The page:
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All Fun and Games Until Somebody Loses an Eye

Christopher Brookmyre

Average Review Rating Average Rating 8/10 (1 Review)
Book Details

Publisher : Little, Brown

Published : 2005

Copyright : Christopher Brookmyre 2005

ISBN-10 : HB 0-316-72523-4
ISBN-13 : HB 978-0-316-72523-1

Publisher's Write-Up

As a teenager Jane Bell had dreamt of playing in the casinos of Monte Carlo in the company of James Bond, but in her punk phase she'd got herself pregnant and by the time she reaches forty-six she's a grandmother, her dreams as dry as the dust her Dyson sucks up from her hall carpet every day. Then her son Ross, a researcher working for an arms manufacturer in Switzerland, is forced to disappear before some characters cut from the same cloth as Blofeld persuade him to part with the secrets of his research. But they are not the only ones desperate to locate him. A team of security experts is hired by Ross's firm: headed by the enigmatic Bett, his staff have little in common apart from total professionalism and a thorough disregard for the law. Bett believes the key to Ross's whereabouts is his mother, and in one respect he is right, but even he is taken aback by the verve underlying her determination to secure her son's safety as she learns the black arts of quiet subterfuge and violent attack. The teenage dreams of fast cars, high-tech firepower and extreme action had always promised to be fun and games, but in real life it's likely someone is going to lose an eye...

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Reader Reviews

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Review by Chrissi (181009) Rating (8/10)

Review by Chrissi
Rating 8/10
This is a bit of a departure for Mr B, as he must have been kind of mellow - his trademark rants and sly humour are mostly missing, but that does not mean that this is any less well observed than his previous books. Here, we meet Jane, a housewife and grandmother whose day to day routine involves the maintenance of her carpets and looking after her grandchildren. She knows that something is missing from her life - it really wasn't what she had planned when she was a teenage punk with blue hair, but she is at a loss to know how to change her present situation.

Her children have left home and her husband is likened to part of the furniture. She has tried to vary her routine but has never stuck with it; higher education was put on hold to be available to look after the grandchildren, and her taxi driving job was taken from her when the local taxi companies were taken over in a turf war. Jane goes to the gym and utilises her physical fitness to be able to pull herself across the kitchen counter without putting her feet on the newly washed floor. The initial description of Jane's life will surprise people familiar with Mr B's more contentious opening salvoes, but it is intriguing, you cannot help but wonder where he is going with it, and get going it certainly does.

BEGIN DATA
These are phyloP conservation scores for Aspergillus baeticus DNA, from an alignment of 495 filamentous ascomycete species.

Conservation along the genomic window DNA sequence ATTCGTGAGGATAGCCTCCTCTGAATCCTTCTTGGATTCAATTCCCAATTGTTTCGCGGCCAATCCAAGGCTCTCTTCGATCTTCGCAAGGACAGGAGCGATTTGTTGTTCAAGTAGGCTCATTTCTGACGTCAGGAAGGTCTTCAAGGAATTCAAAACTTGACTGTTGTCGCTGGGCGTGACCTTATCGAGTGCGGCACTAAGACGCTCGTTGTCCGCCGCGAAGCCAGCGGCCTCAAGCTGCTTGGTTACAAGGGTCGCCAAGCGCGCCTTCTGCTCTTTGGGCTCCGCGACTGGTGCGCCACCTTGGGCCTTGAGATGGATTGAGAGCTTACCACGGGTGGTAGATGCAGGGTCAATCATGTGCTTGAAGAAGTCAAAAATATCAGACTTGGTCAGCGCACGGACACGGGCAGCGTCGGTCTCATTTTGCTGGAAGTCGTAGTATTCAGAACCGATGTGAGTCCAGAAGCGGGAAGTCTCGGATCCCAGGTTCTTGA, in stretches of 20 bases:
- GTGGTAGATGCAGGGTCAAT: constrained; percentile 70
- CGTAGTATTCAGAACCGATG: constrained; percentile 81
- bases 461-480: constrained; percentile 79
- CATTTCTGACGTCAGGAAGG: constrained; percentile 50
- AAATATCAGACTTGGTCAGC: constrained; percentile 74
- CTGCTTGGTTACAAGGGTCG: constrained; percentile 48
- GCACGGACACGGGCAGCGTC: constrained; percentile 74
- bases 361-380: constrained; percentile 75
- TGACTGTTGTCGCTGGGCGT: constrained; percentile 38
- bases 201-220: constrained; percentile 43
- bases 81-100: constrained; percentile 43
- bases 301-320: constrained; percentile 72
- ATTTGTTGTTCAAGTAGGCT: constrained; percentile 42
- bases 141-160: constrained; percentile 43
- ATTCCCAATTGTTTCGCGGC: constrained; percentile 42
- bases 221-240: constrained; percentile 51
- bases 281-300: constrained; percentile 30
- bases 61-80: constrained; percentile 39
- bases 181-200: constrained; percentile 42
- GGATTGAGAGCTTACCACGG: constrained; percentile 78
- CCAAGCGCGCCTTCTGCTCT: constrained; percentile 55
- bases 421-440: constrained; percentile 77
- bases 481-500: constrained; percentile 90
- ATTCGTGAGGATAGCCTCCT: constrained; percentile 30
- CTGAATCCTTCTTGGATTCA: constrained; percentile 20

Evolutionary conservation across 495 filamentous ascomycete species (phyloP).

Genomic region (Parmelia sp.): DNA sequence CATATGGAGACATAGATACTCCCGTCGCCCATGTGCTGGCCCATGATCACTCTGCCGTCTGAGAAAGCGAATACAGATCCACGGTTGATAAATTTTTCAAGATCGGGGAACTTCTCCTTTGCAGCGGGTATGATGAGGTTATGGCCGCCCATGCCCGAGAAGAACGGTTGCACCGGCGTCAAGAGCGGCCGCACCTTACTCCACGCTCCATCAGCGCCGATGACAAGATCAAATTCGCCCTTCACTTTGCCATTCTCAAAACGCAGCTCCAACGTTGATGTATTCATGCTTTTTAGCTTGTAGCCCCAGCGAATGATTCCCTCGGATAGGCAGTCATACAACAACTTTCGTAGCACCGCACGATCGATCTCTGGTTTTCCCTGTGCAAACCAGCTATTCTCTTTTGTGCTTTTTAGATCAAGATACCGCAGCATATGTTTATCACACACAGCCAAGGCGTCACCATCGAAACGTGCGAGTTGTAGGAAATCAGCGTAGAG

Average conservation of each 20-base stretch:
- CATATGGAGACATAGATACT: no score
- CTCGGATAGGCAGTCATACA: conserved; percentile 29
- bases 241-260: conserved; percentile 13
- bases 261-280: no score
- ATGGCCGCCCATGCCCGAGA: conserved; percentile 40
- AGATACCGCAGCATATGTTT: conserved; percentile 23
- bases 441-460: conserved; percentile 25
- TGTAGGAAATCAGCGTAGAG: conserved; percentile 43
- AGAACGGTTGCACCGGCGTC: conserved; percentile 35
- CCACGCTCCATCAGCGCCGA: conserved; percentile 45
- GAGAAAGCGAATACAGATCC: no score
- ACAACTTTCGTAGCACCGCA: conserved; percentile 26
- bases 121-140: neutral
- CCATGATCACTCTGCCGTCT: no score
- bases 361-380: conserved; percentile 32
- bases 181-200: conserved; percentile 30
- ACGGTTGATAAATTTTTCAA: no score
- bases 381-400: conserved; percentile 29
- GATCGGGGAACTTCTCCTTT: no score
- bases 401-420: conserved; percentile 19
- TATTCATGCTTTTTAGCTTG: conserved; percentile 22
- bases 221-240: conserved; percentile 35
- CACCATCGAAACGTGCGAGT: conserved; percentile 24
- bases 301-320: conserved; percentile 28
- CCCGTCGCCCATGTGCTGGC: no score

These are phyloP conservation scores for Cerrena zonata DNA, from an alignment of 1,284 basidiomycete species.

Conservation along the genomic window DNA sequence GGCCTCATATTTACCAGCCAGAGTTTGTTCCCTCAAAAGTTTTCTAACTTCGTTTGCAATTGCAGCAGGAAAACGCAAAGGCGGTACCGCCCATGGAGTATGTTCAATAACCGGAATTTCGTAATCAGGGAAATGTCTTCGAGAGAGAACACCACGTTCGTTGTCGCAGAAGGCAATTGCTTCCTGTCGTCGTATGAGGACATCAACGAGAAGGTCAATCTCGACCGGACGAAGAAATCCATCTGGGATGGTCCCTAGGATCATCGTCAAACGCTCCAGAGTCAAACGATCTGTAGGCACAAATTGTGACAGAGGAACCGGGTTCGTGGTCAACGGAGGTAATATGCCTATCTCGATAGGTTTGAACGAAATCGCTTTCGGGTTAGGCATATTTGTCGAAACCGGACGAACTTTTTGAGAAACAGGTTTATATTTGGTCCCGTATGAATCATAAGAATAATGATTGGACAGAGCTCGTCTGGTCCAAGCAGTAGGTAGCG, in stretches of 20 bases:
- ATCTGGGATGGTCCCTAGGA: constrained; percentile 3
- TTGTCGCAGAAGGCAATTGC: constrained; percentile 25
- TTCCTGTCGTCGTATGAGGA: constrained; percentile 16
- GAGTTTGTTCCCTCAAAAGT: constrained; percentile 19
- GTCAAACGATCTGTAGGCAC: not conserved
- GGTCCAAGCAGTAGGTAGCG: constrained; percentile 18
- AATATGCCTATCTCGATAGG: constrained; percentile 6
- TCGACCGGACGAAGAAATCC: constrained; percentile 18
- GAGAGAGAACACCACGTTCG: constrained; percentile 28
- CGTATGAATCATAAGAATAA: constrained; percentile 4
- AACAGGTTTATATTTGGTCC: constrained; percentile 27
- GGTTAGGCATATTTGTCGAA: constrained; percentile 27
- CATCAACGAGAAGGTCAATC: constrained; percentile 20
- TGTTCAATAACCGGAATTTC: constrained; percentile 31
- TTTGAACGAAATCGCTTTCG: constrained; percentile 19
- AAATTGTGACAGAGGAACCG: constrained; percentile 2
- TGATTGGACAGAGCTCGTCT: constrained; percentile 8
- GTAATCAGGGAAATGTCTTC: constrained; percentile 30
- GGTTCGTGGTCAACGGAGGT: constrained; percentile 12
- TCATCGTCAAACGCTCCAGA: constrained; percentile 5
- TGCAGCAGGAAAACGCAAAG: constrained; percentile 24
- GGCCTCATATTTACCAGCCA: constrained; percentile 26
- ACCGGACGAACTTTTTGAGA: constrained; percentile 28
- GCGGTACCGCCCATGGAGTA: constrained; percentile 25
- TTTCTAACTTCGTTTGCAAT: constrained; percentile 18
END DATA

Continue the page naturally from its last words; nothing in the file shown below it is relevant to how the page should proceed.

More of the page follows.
You know those stories in the news where a little person lifts a car to rescue a child, performing a feat that under normal circumstances would be impossible? Jane sees her granddaughter being abducted and goes after the man, placing herself in harms way to save the little girl. Afterwards, she receives a telephone call on a mobile she finds in her handbag (which she does not own) telling her that she has to get to a certain place in France in order to prevent any more danger befalling her family. So she goes, just leaves, never mind that the police are waiting to speak to her about the abduction attempt, never mind that she has no passport, tickets or anything, she is single minded in her quest and from then on, it is rather more buckle-up than blue-rinse.

I can see why some people might not enjoy this book as much as some of his other work, as it is a departure, more of a wish-fulfilment exercise. Jane will be familiar to many people, either in your own mirror or someone close to you, the reflection bits are poignant, describing as they do, the difference between how she feels and the external shell. I was quite struck by the deft handling of the description of the reflection, as Jane gets used to seeing a person in the mirror, one day she is gone, replaced by an older person, and just as she had gotten used to that one… you know what I mean. To see her learning and growing as a person (advanced weaponry notwithstanding) keeps you rooting for her.

I am unsure, though, whether she is a valid character to revisit; her tale is action packed, and you will be rooting for Jane all the way, however, this story is nicely rounded and finished off well. Jane's future is a happy one with the possibilities ahead and it would be a shame to force the poor girl out of retirement – she is a granny after all.
Chrissi (18th October 2009)

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